Jane Bowman slowly sucked in a breath between her teeth and kept her gaze towards the eyes of Peggy Powler.
"It was when I was around ten years-old..." she whispered and was aware of the Fortune Teller's wriggling finger.

However this time, the smiling necromancer was urging the nervous woman to tell her story and not summoning any

It was the Sow In, a time when bonfires turned the night skies into blood and when the villagers stowed away their crops
for winter. The animals were brought down from the hills and a foreboding chill could be felt on the air. When the night
ticked by slowly, a farmer would look away from the dancing flames of his grate and listen to the faint cries of geese
flying north.

Under lantern-light, grinning scarecrows would be repaired from their eternal war against the mocking crows that filled
their bellies in the rich fields around the village of Poppycombe and under the skilled hands of the farmer's wife, he who
protected next year's seed would be reborn.

The days would become shorter and waxy candles would glow in the windows of thatched-roofed buildings to ward off
those who came over from the Otherworld. Small parcels of sugared-bread sprinkled with amaranth seeds would be left
on doorsteps to appease passing ghosts and any holes in the barn's walls would stuffed with Lavender-soaked rags to
repel hungry Pucas.

In Poppycombe -as in most surrounding villages, prayers for the dead would be murmured and down in the bay of
Durridge, symbols of long-forgotten charms were daubed onto the hulls of boats to protect them from the Nuckelavee.
It was a time that man had learned to stay indoors, when the darkness came and a time when everyone would wait
beside a roaring hearth for the coming of All Hallows Eve.

For Jane and her sister Alice, it was when they left the ten-family thorpe of Poppycombe to visit their Aunt in her lonely
house near a favourite place of the two girls, a sleepy hamlet called St. Martin's O' The Green.

Aunt Gretchen was as deaf as a lychgate, but she was their mother's sister and being a sole owner of a quite lucrative
fleet of fishing boats in Salton Bay and Durridge, Jane and Alice's four-day-stay were the grease to remind the ageing
widow of her favourite relatives when it came to updating any last will and testament.

With a half-hearted wipe of the window panes and the odd plumping of a cushion here and there, Jane and Alice hoped
that their task of persuasion was accomplished and their mother's avarice would be sated.
But it was the last night of their visit to Aunt Gretchen's strange-smelling home that the girls enjoyed the most.

As the ancient woman snored in her expensive armchair and the embers beneath the ornate mantlepiece glowed their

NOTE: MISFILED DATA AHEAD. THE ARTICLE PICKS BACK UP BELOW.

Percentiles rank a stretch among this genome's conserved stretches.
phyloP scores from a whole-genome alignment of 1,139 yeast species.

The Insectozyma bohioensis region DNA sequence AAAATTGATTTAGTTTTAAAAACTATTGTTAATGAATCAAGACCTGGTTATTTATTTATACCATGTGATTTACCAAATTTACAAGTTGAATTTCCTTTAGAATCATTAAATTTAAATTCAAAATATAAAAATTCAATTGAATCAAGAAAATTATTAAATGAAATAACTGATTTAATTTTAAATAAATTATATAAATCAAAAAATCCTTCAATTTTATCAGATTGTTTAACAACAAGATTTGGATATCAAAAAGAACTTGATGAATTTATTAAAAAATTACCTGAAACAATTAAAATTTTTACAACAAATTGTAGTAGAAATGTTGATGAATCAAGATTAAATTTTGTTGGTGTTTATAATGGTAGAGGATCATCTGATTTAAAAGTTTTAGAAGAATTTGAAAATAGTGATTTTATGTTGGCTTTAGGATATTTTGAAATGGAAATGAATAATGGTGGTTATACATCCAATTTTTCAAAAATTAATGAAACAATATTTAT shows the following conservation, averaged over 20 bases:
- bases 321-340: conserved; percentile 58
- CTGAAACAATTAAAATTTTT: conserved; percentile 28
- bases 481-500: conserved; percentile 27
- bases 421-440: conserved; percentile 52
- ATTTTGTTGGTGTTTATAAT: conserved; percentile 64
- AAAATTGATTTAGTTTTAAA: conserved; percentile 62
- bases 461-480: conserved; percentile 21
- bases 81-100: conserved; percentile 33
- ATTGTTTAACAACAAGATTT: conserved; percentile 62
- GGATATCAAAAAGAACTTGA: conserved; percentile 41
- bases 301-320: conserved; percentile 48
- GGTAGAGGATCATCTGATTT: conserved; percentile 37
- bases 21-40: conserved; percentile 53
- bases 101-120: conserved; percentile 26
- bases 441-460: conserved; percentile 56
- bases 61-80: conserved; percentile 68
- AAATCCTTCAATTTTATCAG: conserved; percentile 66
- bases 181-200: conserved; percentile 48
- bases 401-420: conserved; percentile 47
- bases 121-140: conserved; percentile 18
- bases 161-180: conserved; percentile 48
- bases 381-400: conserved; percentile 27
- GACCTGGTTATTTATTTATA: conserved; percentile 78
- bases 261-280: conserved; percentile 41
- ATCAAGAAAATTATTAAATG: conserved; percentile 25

sleep-inducing warmth, Jane and her giggle-stifling sister would sneak out of their bedroom window and breath in the
magic of Summer's End.

St. Martin's O' The Green's fairly-well known All Hallow's Fete -when spoken about, would always be accompanied with
the comment that it brought out the best in folk. As the sun hitched up its pants to go wherever it goes, the village would
throw a celebration that would hopefully convince that bright ball of light to return next year.

Toasts were made by adults that the coming winter will be an easy one and under the cedars surrounding the timeless
monoliths, a second sip of the ale was offered to keep wayward Hobs from bringing evil to the fields and fallow to the
Great Sea.

But for the children, it was a different story.

Under the occasional warning from their parents, scarf-wrapped youngsters ran amongst the tables in a game of Tag
and if the older children felt daring enough -and Jane recalled being cajoled by Alice to take part in once, the age-old
sport of 'The Farmer Wants A Wife' found the wary ten year-old performing her first kiss.

Elsewhere, bobbing for apples in rusty-ringed barrels brought concerns from overbearing mothers that the coats of her
hair-soaked sons and daughters would be smeared with the sneeves by morning. The fathers of such panting adolescents
just raised another tankard and went back to boasting about their time when the days were longer and magic waited along
every country track...

"Ah' have a question, if Ah' may?" interrupted Peggy at this point. Jane was in full-throttle of her version of how Alice Bowman
was taken by the Bitch Of The Hill and the languor in the woman's eyes was something the Witch didn't want to effect.
Jane seemed so different and so happy recalling these memories and for a Fortune-Teller who ousted Church Grims and
fought Werewolves, such emotions was rare.

"Did yer' sister sew?" Peggy asked lightly and for a moment, she saw a slight movement of Jane's eyebrows to indicate
either a long-forgotten thought surfacing or a defence-wall of something the Bowman woman wished to keep concealed.

After a pause, Jane replied "She did so want to be seamstress, but she just wasn't skilled enough. My Aunt even suggested
we visit Madame Tanner in the village for a few tips." Peggy reined-in her excitement of finding the connection and merely
nodded slowly as if only vaguely understanding the answer to her question.
With a sigh, Jane added "No... I used help her with any the embroidery we sometimes did, but we used to pretend she'd done
the fancy work"

After a couple of seconds of silence, Peggy urged her timid customer to continue with her tale.

The first memory that came to Jane was of squealing children running alongside the hedgerows of the lane in St. Martin's
and Alice's fearful look when she saw the little-ones with their painted ghost-faces. It was then that Jane had wondered if
her sister had somehow seen something in her past that she'd been reluctant to tell.